December 22, 2013
We have now officially arrived at that time of the year when the Thornapple blog sinks far below its normal standard of mediocrity. December has always been the month for some of the worst blogs. It started the very first year. Even when there were less than a half dozen entries to the Thornapple blog, the best I could do was recycle some bits from the annual Thompson family Christmas letter. The next year, all I could come up with was a blog on some of the memorable meals I had eaten that year. Like anybody cares? And things didn’t really improve in 2011 or 2012, either. Not that I’d really like to send people scurrying back to those pathetic efforts. “Ooooh! Let’s read some really boring stuff. There’s nothing else happening this time of year.”
Fortunately, the readership of the blog seems to tail off in December anyway. Not even the robots are interested. The chickens are molting, and the elves are revolting. “There’s a list for who’s been naughty or nice but consider the price for an elf.” Admittedly the food connection to this song is pretty thin: some tangential reference to handing the fat man a beverage, I think. It wouldn’t have been there at all but for the fact that Ed Robertson was trying to find something that rhymed with “leverage.” If getting barenaked for the holidays is foreign to you, here’s the link to a U-tube clip that ‘splains it all.
So I’ll just use up the rest of this week’s space on some utter trivia. Like noticing that the phrase “food baby” made the Oxford English Dictionary this year. A food baby is the protruding stomach you show off (presumably patting it gently) after an especially large meal. Other newbies on the list include “selfie”—the self portrait you take with the camera in your cell phone. Everybody and I mean everybody does this, and now you have been recognized by the Oxford English Dictionary. There is also, taking this inane line of thought even further, the “food selfie”, which is technically not a selfie in the straight up sense, at all. It’s a picture of the meal that you are about to eat. I presume this derives from Ludwig Fuerbach’s aphorism, “Der Mensch ist, was er ißt.” This is rather freely translated as “You are what you eat,” but in the case of the food selfie, it’s what you are about to eat. It’s about to become you, so I guess that makes it a selfie in some obscure ontological sense.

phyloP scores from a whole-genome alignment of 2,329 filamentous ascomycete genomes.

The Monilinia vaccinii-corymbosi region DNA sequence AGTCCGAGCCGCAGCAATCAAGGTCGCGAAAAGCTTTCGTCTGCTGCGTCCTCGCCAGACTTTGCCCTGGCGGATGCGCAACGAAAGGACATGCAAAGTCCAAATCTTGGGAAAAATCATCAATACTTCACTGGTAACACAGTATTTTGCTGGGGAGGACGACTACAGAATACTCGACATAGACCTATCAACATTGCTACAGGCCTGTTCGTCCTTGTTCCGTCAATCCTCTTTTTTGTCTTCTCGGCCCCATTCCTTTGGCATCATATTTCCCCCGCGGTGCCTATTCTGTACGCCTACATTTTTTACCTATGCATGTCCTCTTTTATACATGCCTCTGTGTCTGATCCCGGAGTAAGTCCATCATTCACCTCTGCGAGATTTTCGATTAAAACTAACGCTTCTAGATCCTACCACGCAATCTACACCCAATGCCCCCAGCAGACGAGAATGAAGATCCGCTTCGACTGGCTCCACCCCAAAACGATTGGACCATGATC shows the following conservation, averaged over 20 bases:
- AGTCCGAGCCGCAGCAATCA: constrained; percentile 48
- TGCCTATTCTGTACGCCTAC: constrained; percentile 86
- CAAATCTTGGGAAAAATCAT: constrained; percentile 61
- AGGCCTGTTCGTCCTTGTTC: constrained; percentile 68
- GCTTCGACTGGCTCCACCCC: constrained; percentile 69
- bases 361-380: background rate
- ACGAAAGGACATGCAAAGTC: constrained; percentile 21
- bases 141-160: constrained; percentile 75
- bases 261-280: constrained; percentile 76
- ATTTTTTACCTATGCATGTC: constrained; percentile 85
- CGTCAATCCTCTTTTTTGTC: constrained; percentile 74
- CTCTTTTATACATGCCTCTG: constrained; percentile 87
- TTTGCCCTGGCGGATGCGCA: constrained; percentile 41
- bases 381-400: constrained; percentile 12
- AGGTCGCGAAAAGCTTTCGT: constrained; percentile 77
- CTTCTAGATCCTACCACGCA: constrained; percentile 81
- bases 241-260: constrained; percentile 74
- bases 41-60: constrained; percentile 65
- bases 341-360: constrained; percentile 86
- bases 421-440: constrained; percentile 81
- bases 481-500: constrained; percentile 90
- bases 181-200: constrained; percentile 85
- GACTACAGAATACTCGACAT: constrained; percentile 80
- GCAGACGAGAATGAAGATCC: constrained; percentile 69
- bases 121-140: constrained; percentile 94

I will admit to having sat around the table at Gailey’s taking pics of everyone’s breakfast, and I will further admit to having posted those pictures on Facebook. So I guess I’m as guilty as anyone. Or maybe not quite everyone. Lest you think that I’m especially indulgent of idiocy this week, I’ll note that CBS News thought the phenomenon of people routinely posting photos of their next meal on Instagram (I really don’t know what this is) was significant enough that they devoted a segment to it.
We are socked into an ice box here in Michigan this December Sunday morning. The limbs are down all over the yard, and we seem to be one of the few houses in the neighborhood who have power. Christmas will be here in just a few days, and we still have shopping to do. All in all, it seems like a proper morning for indulging lunacy. Fortunately, we have some leftover pizza in the ice box. Maybe I’ll take a picture of it for Facebook.
Joyeaux Noël, mon amies! Eat hearty.
Paul B. Thompson is the W.K. Kellogg Professor of Agricultural, Food and Community Ethics at Michigan State University